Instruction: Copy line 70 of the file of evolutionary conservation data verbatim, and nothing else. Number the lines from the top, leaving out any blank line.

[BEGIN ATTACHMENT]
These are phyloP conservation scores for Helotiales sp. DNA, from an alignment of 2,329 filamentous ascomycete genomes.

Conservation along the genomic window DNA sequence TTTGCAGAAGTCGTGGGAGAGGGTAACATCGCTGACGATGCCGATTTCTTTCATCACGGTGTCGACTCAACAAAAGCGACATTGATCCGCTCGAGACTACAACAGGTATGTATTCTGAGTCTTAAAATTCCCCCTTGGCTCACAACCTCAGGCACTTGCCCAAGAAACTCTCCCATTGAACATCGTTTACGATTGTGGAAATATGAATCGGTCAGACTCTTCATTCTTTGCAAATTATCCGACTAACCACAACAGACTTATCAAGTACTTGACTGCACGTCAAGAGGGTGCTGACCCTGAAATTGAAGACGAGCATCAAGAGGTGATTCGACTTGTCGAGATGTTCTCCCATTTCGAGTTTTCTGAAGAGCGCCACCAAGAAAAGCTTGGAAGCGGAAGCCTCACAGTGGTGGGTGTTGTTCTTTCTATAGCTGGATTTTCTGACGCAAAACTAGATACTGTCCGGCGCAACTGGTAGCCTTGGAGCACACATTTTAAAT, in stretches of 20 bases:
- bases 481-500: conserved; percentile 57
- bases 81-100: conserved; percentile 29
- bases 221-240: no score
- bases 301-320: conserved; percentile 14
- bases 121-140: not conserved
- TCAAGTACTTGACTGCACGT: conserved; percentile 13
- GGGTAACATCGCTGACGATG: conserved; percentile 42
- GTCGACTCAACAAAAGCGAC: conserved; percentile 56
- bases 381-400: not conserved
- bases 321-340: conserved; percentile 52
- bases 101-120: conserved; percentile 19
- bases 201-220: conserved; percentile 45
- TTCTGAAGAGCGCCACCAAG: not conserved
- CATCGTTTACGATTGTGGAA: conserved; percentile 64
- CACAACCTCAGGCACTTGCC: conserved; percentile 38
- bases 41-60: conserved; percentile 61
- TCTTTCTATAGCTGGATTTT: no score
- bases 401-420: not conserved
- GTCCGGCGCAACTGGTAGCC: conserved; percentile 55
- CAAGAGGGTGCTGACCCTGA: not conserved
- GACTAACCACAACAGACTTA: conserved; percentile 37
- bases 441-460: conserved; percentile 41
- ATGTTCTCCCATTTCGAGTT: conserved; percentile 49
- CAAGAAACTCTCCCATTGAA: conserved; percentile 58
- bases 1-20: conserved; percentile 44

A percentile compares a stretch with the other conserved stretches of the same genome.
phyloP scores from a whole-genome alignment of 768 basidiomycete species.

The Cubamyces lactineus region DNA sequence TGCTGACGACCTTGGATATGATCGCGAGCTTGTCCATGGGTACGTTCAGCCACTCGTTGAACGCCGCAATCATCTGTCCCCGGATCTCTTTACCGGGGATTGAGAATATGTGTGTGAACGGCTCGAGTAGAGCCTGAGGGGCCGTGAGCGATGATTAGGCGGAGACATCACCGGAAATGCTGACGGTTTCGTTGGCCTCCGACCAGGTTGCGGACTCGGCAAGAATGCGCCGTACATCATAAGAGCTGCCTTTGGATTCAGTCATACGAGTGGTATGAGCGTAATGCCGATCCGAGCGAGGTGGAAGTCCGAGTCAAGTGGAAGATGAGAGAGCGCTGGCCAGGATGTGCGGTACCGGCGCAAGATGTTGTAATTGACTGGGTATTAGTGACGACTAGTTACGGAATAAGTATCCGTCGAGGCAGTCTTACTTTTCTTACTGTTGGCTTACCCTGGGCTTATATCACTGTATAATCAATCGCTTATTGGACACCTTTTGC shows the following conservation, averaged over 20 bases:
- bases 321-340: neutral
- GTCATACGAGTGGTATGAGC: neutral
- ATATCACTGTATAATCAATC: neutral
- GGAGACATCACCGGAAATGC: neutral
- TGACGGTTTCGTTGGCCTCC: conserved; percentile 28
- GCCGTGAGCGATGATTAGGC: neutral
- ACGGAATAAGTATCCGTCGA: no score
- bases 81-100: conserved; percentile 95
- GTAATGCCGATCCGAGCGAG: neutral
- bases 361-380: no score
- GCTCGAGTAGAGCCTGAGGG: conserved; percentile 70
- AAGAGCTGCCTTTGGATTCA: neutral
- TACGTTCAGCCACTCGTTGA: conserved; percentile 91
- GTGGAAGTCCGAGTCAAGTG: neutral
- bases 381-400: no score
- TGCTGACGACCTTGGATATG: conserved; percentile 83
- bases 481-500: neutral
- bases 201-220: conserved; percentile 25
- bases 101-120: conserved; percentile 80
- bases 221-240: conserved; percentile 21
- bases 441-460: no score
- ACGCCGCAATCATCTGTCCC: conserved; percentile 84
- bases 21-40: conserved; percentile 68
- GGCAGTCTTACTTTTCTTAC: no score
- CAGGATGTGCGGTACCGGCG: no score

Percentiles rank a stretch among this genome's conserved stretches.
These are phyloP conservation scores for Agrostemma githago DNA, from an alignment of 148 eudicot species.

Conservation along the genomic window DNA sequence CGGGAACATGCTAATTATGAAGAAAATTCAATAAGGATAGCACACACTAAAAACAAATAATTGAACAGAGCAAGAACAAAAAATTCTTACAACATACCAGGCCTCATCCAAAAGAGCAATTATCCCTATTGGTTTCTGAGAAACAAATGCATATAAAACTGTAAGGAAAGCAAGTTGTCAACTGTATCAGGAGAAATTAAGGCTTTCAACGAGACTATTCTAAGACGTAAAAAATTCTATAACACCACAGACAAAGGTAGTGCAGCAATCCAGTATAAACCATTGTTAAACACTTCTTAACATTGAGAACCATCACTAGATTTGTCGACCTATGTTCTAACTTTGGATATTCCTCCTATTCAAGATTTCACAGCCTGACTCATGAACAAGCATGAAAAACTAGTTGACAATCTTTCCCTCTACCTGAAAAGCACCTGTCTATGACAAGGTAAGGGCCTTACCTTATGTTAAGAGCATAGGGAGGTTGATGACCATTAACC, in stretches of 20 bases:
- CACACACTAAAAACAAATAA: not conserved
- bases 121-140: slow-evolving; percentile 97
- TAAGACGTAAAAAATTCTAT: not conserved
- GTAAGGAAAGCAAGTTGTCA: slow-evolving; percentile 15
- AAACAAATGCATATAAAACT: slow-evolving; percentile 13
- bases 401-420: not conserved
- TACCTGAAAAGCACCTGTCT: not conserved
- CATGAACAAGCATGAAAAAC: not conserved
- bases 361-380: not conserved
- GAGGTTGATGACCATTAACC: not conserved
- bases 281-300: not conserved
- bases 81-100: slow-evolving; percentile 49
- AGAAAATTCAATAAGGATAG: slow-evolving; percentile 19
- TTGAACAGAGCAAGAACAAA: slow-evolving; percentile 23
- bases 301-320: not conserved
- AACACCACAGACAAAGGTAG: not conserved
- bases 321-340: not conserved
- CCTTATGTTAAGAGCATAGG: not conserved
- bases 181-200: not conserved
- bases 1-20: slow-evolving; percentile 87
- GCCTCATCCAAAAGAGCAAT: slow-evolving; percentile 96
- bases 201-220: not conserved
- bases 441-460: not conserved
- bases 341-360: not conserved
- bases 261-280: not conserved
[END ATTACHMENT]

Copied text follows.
- bases 81-100: slow-evolving; percentile 49